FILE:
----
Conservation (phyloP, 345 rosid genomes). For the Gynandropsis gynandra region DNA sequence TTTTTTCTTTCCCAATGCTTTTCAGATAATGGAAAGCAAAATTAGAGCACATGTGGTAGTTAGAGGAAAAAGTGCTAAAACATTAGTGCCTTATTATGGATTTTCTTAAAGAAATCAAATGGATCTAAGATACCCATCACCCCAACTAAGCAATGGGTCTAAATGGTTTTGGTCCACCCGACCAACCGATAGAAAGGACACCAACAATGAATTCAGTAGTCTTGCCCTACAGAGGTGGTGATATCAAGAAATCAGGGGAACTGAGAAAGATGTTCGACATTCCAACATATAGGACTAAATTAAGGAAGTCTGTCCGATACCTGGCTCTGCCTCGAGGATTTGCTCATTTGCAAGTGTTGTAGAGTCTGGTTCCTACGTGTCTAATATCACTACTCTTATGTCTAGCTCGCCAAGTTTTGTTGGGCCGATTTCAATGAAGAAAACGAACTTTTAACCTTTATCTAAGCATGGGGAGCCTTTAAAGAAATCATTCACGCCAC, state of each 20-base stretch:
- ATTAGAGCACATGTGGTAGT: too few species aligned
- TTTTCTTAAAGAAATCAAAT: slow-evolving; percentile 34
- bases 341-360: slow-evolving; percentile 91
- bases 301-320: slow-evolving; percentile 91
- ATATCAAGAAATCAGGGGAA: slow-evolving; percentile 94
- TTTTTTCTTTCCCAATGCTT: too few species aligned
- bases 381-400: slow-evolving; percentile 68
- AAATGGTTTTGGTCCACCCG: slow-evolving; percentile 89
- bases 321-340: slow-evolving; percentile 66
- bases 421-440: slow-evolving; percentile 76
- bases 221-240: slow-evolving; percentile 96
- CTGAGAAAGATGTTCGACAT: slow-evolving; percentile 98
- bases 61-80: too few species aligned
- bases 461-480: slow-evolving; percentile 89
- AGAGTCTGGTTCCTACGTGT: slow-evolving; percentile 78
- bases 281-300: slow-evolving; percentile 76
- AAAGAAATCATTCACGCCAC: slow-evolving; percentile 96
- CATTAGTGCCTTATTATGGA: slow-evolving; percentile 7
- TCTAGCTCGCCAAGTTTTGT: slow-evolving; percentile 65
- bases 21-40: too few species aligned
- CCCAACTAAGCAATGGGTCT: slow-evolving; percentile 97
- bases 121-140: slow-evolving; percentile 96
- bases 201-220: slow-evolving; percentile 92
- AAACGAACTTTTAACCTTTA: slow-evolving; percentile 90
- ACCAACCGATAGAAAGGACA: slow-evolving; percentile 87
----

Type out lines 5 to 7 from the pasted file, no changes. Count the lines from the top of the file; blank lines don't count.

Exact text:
- bases 301-320: slow-evolving; percentile 91
- ATATCAAGAAATCAGGGGAA: slow-evolving; percentile 94
- TTTTTTCTTTCCCAATGCTT: too few species aligned